'It Runs in the Family' has virtually nothing to recommend it

September 23, 1994|By Stephen Hunter | Stephen Hunter,Sun Film Critic

Run from "It Runs in The Family."

Derived from the folksy, avuncular works of Jean Shepherd, it's a movie in search of a story, characters and a reason to exist. In this quest, it goes 0 for 3. It's like watching Jell-O harden, then melt, only not quite so much fun.

Shepherd, declared a "humorist" essentially by Playboy magazine, which alone among American publications would print his meandering, pretentious and banal recollections of life in an idealized early '50s small Indiana city, actually narrates this film in a plummy radio voice that overstates everything and soon comes to feel as if a very strong man is applying extreme thumb pressure to the base of your brain.

The movie sputters around a thinly fictionalized Gary, Ind., in the early '50s, its inhabitants' base hostilities disguised as zany charm. For example, one overarching problem of the heroic Parker family, the white-bread suburbanites who are at the pious center of the work, is the "hillbillies" who live next door. These rural people, themselves the subject of complex social pathologies that uprooted them from their land at the end of World War II, are reviled as dirty, loud and drunken, as well as violent, junky, ignorant and stupid. Dad's continuing hostility to them never makes the point of Dad's social superiority, as Shepherd and dim-bulb director Bob Clark hope: It makes the point that dad is a bigot.

There's no principle of organization: The movie wanders through minor epiphanies, with poor dour Kieran Culkin in the unenviable position as the Shepherd-analogue Ralphie, lacking as much in the charisma department as his more famous brother has. Among his meek adventures is an overdone number of vignettes on the subject of top warfare, '50s style, as he seeks a killer toy to compete with a vicious monster in a coonskin cap. Yes, I said . . . tops. Does anybody remember tops, those spinning things? I don't even remember them, and I'm so old I remember coonskin caps.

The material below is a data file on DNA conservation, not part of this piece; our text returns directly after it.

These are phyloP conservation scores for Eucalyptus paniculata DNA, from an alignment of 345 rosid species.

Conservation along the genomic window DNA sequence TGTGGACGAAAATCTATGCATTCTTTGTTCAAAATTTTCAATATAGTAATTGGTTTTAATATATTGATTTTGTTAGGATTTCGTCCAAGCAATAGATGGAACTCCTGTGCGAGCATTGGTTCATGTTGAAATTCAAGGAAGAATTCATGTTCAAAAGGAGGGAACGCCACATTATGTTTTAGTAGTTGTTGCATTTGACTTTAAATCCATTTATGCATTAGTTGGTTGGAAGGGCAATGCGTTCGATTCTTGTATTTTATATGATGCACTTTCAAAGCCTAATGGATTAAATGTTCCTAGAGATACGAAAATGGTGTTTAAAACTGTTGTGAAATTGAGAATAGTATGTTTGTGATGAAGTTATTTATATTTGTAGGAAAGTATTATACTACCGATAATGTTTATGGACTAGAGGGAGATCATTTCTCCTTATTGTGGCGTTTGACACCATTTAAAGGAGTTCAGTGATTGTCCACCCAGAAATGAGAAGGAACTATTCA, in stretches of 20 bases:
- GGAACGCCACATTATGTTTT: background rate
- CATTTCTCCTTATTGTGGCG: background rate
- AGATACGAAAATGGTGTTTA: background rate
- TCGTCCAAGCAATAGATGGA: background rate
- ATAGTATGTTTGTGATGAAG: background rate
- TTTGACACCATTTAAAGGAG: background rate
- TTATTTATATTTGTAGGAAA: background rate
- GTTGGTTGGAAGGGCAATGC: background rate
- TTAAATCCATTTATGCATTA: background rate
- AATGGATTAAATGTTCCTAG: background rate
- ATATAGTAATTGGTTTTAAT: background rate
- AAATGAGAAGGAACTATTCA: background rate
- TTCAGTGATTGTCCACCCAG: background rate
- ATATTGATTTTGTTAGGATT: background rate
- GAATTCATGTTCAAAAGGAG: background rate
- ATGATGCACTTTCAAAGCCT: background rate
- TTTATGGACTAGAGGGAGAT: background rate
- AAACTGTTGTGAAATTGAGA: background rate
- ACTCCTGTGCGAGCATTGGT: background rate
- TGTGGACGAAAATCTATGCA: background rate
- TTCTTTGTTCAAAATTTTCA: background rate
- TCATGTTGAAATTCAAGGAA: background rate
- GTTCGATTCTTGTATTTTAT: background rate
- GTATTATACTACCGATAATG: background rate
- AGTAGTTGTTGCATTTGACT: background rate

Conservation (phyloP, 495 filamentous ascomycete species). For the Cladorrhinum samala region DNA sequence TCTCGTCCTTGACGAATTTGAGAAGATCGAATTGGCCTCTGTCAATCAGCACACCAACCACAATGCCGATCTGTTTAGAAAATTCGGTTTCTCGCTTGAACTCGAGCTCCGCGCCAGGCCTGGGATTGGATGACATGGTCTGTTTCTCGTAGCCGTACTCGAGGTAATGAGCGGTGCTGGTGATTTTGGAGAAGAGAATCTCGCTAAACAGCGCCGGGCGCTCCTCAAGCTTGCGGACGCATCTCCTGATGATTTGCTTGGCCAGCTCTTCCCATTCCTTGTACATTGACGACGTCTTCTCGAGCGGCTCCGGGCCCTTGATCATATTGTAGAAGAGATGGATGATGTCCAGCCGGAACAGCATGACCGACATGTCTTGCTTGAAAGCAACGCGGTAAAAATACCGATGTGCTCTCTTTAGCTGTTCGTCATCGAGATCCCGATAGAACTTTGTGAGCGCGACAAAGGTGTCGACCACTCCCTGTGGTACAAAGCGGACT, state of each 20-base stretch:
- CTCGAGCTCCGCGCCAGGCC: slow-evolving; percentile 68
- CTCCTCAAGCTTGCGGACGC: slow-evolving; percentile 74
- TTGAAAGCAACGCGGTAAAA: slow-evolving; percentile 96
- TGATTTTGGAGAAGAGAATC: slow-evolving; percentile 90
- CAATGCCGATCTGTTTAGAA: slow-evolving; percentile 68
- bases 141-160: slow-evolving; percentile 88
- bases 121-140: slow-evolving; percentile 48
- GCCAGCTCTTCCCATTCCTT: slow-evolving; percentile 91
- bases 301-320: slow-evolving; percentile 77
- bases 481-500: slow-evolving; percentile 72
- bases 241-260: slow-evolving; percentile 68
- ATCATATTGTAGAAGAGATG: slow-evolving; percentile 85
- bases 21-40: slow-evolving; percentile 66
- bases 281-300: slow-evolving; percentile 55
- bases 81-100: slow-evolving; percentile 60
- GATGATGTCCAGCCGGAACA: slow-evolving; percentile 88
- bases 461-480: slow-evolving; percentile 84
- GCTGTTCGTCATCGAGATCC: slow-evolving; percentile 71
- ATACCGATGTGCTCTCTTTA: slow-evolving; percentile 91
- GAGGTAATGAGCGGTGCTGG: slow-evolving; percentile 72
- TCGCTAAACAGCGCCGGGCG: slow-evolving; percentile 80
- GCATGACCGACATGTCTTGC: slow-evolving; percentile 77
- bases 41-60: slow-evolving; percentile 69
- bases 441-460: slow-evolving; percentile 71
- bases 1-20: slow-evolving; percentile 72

There's a bit that portrays Ralphie's mother -- Mary Steenburgen -- as a stupid jerk who falls for some movie theater promotion that issues weekly "dinnerware of the stars." But worst of all is Charles Grodin, as Ralphie's angry, mean father. This is the kind of guy who ends up on skyscrapers with a deer rifle. A petty hTC tyrant, overbearing and didactic and terribly rigid, he barks at the world and everything in it, desperately trying to assure himself of his own superiority.

Grodin, normally a supple, ironic actor, is here without charm; he locks his jaw up into a bear trap and snarls at the world in a garrulous, embittered voice, hustling after pathetic victories wherever they exist.

"It Runs in the Family" sells bogus nostalgia for a past that never existed, but it can't hide its true ugliness of spirit.

"It Runs in the Family"

Starring Charles Grodin and Kieran Culkin

Directed by Bob Clark

Released by MGM

Rated PG-13

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